Back To School Noses

School is back in session. It’s time for a new year of school, new friends, new classrooms, new teachers, and new germs. No one is safe. Kids spread these germs to their siblings and their parents. Parents give it to their coworkers who in turn pass it on to their families and the baristas at your friendly neighborhood coffee shop. Everyone is getting sick.

My office has already started to become inundated with little adorable petri dishes wiping their runny noses all over the place. Like tracking a herd of snails, slimy snot trails can be seen indicating their passage throughout the office. Smears of mucous on the windows, adorable little green boogery finger prints on the exam tables, and piles of kleenex in the trash cans are now par for the course these days. I keep hands perpetually soaking in hand sanitizer all day long.

Most of these people are infected with viruses which don’t require antibiotics. All they need is just a little “tincture of time”, lots of rest, grandma’s chicken soup, and some tender loving care.

But when allergy season runs into cold season which blends back into allergy season, the nose doesn’t stand a chance. That sniffer really gets the short end of the stick draining mucus for months on end. When the schnoz gets wiped with a dry kleenex thousands of times a day, week after week, it can start to get irritated. It turns red and angry, and hypersensitive and once that happens, it can be tough to soothe the soreness. Is there any hope for recovery?

Usually I recommend a combination for 3 different options. If one doesn’t work, then try another one, or mix and match.

First, try a little vaseline or aquafor placed just at the opening of each nostril without occluding (stopping up/blocking/making a giant petroleum jelly plug that keeps air from getting to) the nostrils. This can get a little messy, so a lot of people tend to only do this at night, but if the irritation is bad enough, it won’t hurt to do it during the day too.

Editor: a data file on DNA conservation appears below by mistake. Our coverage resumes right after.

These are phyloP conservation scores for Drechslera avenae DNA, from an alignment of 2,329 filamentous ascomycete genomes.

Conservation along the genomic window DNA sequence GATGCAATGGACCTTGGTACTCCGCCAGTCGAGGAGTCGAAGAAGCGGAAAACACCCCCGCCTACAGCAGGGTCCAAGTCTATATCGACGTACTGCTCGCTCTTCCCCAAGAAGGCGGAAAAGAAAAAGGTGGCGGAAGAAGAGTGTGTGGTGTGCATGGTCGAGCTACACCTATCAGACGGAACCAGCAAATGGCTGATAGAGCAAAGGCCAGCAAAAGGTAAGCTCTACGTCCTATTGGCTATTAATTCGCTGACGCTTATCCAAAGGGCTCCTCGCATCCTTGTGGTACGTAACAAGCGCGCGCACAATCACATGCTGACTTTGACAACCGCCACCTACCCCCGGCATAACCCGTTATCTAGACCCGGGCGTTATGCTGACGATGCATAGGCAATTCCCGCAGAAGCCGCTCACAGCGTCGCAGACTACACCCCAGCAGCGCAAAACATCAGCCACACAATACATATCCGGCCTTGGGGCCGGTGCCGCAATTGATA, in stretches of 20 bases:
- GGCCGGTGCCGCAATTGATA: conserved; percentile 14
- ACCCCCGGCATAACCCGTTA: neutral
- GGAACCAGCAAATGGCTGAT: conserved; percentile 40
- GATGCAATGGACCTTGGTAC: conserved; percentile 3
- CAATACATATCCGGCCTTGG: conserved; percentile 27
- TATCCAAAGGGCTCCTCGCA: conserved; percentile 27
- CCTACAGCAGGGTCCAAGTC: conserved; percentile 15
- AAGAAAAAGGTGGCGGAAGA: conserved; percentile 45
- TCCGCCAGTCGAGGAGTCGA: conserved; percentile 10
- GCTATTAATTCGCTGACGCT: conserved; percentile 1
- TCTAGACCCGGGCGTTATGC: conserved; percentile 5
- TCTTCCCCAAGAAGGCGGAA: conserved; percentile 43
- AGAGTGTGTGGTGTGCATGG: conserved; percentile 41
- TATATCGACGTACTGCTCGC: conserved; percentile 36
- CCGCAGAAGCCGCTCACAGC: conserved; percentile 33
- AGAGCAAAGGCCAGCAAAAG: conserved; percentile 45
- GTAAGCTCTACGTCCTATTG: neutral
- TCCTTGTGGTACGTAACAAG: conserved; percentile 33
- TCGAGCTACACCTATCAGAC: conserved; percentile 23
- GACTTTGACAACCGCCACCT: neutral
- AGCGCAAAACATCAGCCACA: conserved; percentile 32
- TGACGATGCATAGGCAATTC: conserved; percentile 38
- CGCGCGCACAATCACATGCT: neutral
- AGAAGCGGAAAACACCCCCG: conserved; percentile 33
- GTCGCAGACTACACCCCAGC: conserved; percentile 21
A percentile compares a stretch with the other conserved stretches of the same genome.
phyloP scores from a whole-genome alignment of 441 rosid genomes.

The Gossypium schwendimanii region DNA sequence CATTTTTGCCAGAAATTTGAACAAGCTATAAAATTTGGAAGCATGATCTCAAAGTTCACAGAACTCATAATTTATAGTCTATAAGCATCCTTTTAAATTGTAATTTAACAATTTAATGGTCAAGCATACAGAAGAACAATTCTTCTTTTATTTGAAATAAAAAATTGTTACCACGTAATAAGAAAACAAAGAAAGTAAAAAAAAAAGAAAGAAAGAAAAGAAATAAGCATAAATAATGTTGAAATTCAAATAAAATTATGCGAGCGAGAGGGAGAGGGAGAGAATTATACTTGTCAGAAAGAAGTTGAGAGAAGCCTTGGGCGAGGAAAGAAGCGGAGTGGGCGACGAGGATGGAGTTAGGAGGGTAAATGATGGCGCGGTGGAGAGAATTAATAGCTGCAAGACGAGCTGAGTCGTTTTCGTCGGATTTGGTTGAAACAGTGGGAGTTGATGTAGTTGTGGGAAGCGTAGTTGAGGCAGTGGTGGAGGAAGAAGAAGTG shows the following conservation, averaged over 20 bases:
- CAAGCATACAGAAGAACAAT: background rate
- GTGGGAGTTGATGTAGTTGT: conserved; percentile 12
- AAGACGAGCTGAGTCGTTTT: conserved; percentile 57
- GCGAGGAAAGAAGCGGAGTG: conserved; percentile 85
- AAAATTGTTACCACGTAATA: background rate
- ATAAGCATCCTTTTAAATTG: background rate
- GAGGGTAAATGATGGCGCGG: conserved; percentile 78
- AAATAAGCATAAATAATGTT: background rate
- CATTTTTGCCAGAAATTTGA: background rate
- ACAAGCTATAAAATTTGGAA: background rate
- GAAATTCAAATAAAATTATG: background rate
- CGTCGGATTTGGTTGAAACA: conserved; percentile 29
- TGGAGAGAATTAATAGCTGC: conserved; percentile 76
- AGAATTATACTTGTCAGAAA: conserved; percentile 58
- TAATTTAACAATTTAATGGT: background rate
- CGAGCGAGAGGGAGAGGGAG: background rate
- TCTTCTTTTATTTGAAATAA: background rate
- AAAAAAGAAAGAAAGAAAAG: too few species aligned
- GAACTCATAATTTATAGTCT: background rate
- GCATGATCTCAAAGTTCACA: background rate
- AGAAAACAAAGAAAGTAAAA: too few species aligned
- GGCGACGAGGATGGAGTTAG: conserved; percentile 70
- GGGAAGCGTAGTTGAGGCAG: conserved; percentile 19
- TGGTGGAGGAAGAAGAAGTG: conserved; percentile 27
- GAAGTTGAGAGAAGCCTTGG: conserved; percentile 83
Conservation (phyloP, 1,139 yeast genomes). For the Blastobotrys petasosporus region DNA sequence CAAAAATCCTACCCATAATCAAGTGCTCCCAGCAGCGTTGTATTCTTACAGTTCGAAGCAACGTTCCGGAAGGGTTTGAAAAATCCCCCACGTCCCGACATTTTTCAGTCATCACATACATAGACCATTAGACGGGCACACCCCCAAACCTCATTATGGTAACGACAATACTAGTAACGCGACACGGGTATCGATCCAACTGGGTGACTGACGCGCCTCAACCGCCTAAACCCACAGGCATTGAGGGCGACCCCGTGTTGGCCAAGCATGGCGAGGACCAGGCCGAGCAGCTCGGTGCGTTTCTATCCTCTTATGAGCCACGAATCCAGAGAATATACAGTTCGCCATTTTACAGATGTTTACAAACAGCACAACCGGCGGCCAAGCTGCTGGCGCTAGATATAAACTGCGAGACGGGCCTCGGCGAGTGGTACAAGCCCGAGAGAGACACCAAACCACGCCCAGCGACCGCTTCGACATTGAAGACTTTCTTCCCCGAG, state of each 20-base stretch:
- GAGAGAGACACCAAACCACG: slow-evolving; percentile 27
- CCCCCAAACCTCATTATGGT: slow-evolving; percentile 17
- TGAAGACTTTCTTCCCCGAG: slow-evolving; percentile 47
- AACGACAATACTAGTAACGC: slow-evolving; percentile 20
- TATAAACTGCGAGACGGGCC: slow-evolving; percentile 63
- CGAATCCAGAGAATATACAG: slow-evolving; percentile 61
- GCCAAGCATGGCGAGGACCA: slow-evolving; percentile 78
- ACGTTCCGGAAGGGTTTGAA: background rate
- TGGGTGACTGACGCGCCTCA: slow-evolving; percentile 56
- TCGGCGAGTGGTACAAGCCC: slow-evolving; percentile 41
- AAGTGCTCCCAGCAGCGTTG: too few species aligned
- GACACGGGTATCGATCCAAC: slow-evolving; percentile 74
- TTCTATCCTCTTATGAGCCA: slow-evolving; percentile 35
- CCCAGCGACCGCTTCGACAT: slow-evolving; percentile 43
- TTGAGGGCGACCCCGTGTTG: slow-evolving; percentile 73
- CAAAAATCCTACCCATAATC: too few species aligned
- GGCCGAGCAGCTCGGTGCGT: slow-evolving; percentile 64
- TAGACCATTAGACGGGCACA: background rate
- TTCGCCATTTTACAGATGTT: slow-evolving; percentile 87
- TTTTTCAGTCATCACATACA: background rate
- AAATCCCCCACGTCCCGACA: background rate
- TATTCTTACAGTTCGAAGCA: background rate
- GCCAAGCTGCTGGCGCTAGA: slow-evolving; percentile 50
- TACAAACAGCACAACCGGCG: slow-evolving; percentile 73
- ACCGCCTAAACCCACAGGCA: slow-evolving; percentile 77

The second option is to use a humidifier. This works best in dry climates. Again, this one typically is used at night. A little extra moisture in the air helps keep the skin moist and healthy and soothes the irritation and makes the nose less likely to become irritated with frequent blowing.

Finally, stay well hydrated. Often, when we are blowing our nose a lot, it can be because we are sick or feeling crummy because of allergies and this can divert resources from the rest of the body towards helping you feel better. You need more water during these times and most people tend to fall on the slightly dehydrated end of the spectrum normally. Increasing the amount of fluid you take in can help the skin not be quite so dry and not get irritated as easily.

Keeping your honker happy can be tough this time of year. But with a little bit of TLC, you can prevent it from going on strike. Remember, you don’t have to worry about getting better if you don’t get sick in the first place. Show your body some love and wash your hands early and often to keep the germs away.